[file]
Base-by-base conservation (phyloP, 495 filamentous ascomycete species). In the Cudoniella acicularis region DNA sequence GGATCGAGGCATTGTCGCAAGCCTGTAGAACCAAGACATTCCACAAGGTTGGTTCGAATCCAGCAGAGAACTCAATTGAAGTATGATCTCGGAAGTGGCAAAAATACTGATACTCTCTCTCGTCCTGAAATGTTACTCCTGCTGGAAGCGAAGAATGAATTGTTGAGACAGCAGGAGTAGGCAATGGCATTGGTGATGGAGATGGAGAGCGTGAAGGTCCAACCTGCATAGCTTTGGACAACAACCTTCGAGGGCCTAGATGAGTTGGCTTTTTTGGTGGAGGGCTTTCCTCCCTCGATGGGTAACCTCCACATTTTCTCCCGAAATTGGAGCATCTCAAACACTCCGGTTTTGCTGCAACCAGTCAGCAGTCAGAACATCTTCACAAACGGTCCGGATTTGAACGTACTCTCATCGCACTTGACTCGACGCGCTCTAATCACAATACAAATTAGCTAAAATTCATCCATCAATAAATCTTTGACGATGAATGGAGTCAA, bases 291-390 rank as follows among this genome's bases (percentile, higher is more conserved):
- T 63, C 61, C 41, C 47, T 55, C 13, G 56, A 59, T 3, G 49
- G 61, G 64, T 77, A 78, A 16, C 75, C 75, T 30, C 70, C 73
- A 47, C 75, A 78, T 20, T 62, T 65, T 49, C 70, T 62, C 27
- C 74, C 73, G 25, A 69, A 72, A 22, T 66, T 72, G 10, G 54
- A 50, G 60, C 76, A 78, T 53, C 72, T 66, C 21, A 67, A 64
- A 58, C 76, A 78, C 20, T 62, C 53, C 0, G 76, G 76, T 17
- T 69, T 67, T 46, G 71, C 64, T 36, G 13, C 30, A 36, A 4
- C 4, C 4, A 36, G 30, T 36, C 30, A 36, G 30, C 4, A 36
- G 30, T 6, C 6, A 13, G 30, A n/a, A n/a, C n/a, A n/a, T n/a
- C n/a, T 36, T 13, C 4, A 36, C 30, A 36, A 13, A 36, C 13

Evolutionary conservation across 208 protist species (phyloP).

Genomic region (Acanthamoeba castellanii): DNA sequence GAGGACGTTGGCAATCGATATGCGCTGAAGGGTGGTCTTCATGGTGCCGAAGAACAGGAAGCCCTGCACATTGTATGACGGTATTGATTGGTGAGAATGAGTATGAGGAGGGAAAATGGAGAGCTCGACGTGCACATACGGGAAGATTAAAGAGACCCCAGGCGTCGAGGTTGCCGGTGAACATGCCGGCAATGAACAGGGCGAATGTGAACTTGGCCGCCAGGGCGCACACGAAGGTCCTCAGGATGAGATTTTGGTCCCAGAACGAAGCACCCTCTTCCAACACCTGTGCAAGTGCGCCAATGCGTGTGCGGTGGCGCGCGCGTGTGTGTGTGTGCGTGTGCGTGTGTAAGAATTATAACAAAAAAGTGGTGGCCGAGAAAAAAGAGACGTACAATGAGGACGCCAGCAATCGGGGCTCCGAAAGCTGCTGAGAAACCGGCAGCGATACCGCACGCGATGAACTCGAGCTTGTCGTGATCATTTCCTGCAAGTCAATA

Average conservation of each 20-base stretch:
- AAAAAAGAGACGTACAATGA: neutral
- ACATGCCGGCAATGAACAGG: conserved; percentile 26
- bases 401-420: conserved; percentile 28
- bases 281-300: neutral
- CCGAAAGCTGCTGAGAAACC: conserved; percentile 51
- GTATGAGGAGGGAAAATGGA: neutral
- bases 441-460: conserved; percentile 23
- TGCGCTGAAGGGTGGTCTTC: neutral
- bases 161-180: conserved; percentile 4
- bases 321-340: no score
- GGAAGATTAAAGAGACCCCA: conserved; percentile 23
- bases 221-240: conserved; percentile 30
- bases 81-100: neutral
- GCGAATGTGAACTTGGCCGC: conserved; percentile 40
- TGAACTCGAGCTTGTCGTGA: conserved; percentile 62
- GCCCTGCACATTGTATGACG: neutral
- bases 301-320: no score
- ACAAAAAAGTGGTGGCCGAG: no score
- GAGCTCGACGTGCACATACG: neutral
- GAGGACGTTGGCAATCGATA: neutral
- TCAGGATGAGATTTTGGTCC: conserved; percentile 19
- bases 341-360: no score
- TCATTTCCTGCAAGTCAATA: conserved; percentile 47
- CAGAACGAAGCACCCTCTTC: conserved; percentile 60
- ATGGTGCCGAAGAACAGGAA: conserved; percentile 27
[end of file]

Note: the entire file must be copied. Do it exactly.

Base-by-base conservation (phyloP, 495 filamentous ascomycete species). In the Cudoniella acicularis region DNA sequence GGATCGAGGCATTGTCGCAAGCCTGTAGAACCAAGACATTCCACAAGGTTGGTTCGAATCCAGCAGAGAACTCAATTGAAGTATGATCTCGGAAGTGGCAAAAATACTGATACTCTCTCTCGTCCTGAAATGTTACTCCTGCTGGAAGCGAAGAATGAATTGTTGAGACAGCAGGAGTAGGCAATGGCATTGGTGATGGAGATGGAGAGCGTGAAGGTCCAACCTGCATAGCTTTGGACAACAACCTTCGAGGGCCTAGATGAGTTGGCTTTTTTGGTGGAGGGCTTTCCTCCCTCGATGGGTAACCTCCACATTTTCTCCCGAAATTGGAGCATCTCAAACACTCCGGTTTTGCTGCAACCAGTCAGCAGTCAGAACATCTTCACAAACGGTCCGGATTTGAACGTACTCTCATCGCACTTGACTCGACGCGCTCTAATCACAATACAAATTAGCTAAAATTCATCCATCAATAAATCTTTGACGATGAATGGAGTCAA, bases 291-390 rank as follows among this genome's bases (percentile, higher is more conserved):
- T 63, C 61, C 41, C 47, T 55, C 13, G 56, A 59, T 3, G 49
- G 61, G 64, T 77, A 78, A 16, C 75, C 75, T 30, C 70, C 73
- A 47, C 75, A 78, T 20, T 62, T 65, T 49, C 70, T 62, C 27
- C 74, C 73, G 25, A 69, A 72, A 22, T 66, T 72, G 10, G 54
- A 50, G 60, C 76, A 78, T 53, C 72, T 66, C 21, A 67, A 64
- A 58, C 76, A 78, C 20, T 62, C 53, C 0, G 76, G 76, T 17
- T 69, T 67, T 46, G 71, C 64, T 36, G 13, C 30, A 36, A 4
- C 4, C 4, A 36, G 30, T 36, C 30, A 36, G 30, C 4, A 36
- G 30, T 6, C 6, A 13, G 30, A n/a, A n/a, C n/a, A n/a, T n/a
- C n/a, T 36, T 13, C 4, A 36, C 30, A 36, A 13, A 36, C 13

Evolutionary conservation across 208 protist species (phyloP).

Genomic region (Acanthamoeba castellanii): DNA sequence GAGGACGTTGGCAATCGATATGCGCTGAAGGGTGGTCTTCATGGTGCCGAAGAACAGGAAGCCCTGCACATTGTATGACGGTATTGATTGGTGAGAATGAGTATGAGGAGGGAAAATGGAGAGCTCGACGTGCACATACGGGAAGATTAAAGAGACCCCAGGCGTCGAGGTTGCCGGTGAACATGCCGGCAATGAACAGGGCGAATGTGAACTTGGCCGCCAGGGCGCACACGAAGGTCCTCAGGATGAGATTTTGGTCCCAGAACGAAGCACCCTCTTCCAACACCTGTGCAAGTGCGCCAATGCGTGTGCGGTGGCGCGCGCGTGTGTGTGTGTGCGTGTGCGTGTGTAAGAATTATAACAAAAAAGTGGTGGCCGAGAAAAAAGAGACGTACAATGAGGACGCCAGCAATCGGGGCTCCGAAAGCTGCTGAGAAACCGGCAGCGATACCGCACGCGATGAACTCGAGCTTGTCGTGATCATTTCCTGCAAGTCAATA

Average conservation of each 20-base stretch:
- AAAAAAGAGACGTACAATGA: neutral
- ACATGCCGGCAATGAACAGG: conserved; percentile 26
- bases 401-420: conserved; percentile 28
- bases 281-300: neutral
- CCGAAAGCTGCTGAGAAACC: conserved; percentile 51
- GTATGAGGAGGGAAAATGGA: neutral
- bases 441-460: conserved; percentile 23
- TGCGCTGAAGGGTGGTCTTC: neutral
- bases 161-180: conserved; percentile 4
- bases 321-340: no score
- GGAAGATTAAAGAGACCCCA: conserved; percentile 23
- bases 221-240: conserved; percentile 30
- bases 81-100: neutral
- GCGAATGTGAACTTGGCCGC: conserved; percentile 40
- TGAACTCGAGCTTGTCGTGA: conserved; percentile 62
- GCCCTGCACATTGTATGACG: neutral
- bases 301-320: no score
- ACAAAAAAGTGGTGGCCGAG: no score
- GAGCTCGACGTGCACATACG: neutral
- GAGGACGTTGGCAATCGATA: neutral
- TCAGGATGAGATTTTGGTCC: conserved; percentile 19
- bases 341-360: no score
- TCATTTCCTGCAAGTCAATA: conserved; percentile 47
- CAGAACGAAGCACCCTCTTC: conserved; percentile 60
- ATGGTGCCGAAGAACAGGAA: conserved; percentile 27